Name: Lioba
West Fulton, NY (Zone 5a)
I love to make create something out
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Lioba
Aug 6, 2016 6:42 AM CST
I have a thicket of wild flowers and weeds along my property and creek. Thistle and burdock are intermixed with creeping myrtle, grapes, black raspberries, wild roses, golden rod, mushroom cap raspberries, milkweed, bishops weed, phlox, echinacea/yellow, grasses, honey suckle shrubs, willows, garlic mustard and so many plants I haven't yet identified. I couldn't possibly get all of them. They can be quite beautiful and bees and butterflies love them. So before they go to seed I chop what I can at the base, especially the burdock. Then pull the root later.

If I find these in the lawn I will pull because I don't want my pets to get hurt. I've stepped on them. Mowing doesn't always help when they lay flat. When dealing with these I wear gloves but nice to know the base isn't thorny.

The other issue I have is I live across from a meadow. I will never get rid of the poison parsnip, burdock, carrot grass weed, and oh the garlic mustard!
Name: Critter (Jill)
MD (Zone 6b)
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critterologist
Aug 6, 2016 8:05 AM CST
A friend told me of a demonstration done with canadian thistle, As I recall, a 2 inch section of root was placed into a large box (maybe 6x4') filled with clean soil (no seeds or other roots) and lleft in a field for the summer. At the end of the growing season, the box was opened... and was crammed full of thistle! That explains why deadheading and pulling doesn't necessarily work.
I'm learning to dance in the rain. Thank you, Sally & Chris.
Name: Deb
Pacific Northwest (Zone 8b)
Region: Pacific Northwest Organic Gardener Herbs Dragonflies Dog Lover Keeper of Poultry
Birds Lover of wildlife (Raccoon badge) Garden Ideas: Master Level Celebrating Gardening: 2015 Garden Sages Plant Identifier
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Bonehead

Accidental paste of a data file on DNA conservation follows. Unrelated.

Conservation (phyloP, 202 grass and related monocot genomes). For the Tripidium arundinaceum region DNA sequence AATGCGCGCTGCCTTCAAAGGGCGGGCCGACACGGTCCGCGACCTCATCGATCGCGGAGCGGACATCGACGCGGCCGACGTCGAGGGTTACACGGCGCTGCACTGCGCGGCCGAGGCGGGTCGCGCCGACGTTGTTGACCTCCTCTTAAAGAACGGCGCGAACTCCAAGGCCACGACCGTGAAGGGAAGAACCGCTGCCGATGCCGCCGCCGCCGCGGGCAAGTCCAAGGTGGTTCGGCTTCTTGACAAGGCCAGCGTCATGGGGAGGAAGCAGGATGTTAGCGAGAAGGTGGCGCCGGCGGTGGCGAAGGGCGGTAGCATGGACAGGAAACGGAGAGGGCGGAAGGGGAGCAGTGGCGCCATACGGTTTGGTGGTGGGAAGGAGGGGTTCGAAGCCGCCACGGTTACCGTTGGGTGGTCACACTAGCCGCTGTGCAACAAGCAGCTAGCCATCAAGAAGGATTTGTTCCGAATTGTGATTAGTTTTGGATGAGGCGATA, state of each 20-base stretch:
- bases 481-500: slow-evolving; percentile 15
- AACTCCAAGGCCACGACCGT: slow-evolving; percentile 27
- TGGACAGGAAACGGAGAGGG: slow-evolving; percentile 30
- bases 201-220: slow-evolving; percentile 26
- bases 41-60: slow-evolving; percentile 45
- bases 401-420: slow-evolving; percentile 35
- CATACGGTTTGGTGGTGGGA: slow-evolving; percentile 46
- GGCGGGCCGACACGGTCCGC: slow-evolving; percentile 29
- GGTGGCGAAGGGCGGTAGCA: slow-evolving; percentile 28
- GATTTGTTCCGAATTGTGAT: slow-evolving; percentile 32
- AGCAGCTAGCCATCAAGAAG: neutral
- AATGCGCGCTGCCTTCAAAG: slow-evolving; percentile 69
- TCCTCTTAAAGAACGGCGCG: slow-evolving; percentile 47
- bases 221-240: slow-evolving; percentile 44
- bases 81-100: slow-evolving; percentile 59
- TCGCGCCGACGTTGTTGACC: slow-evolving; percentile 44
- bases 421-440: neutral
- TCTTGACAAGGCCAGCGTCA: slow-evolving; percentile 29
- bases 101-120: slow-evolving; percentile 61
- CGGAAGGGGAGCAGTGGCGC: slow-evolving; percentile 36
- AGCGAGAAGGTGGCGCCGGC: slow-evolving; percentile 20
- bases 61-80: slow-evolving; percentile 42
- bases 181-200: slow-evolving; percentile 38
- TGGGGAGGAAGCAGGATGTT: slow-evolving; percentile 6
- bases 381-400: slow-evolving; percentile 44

Aug 6, 2016 10:17 AM CST
They ARE very tenacious plants. When we began mowing our front field, which was absolutely covered with Canadian thistle (cows and horses won't eat it), it probably took 4-5 years of mowing to really get it under control. I think I read somewhere that the seed will remain viable for many years, so it takes a while to eliminate it. No wonder it is considered an invasive!
I want to live in a world where the chicken can cross the road without its motives being questioned.
Name: Donna King
Selmer, TN (Southern West TN) (Zone 7b)
Hummingbirder Garden Ideas: Master Level
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donnabking
Aug 6, 2016 3:22 PM CST
Deb, I'm not even sure a mountain goat could eat it. The leaves of this Canadian Thistle plants is prickley too, this plant, though it's reddish purple bloom is breathtaking, will eat you up! Here in west TN it's nickname is Fireweed cause it itches & burns if you get into it.
The Hooterville Hillbilly @ Hummingbird Hill
Name: Deb
Pacific Northwest (Zone 8b)
Region: Pacific Northwest Organic Gardener Herbs Dragonflies Dog Lover Keeper of Poultry
Birds Lover of wildlife (Raccoon badge) Garden Ideas: Master Level Celebrating Gardening: 2015 Garden Sages Plant Identifier
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Bonehead
Aug 6, 2016 3:47 PM CST
Happened onto an interesting article that touched on several types of control - mostly geared toward farmers so maybe not as helpful for small gardens. Apparently some livestock will in fact eat the flowers, although I've never seen it myself. We've pastured horses, cows, and the stray goat over the years.

http://agrisk.umn.edu/cache/ARL02967.htm
I want to live in a world where the chicken can cross the road without its motives being questioned.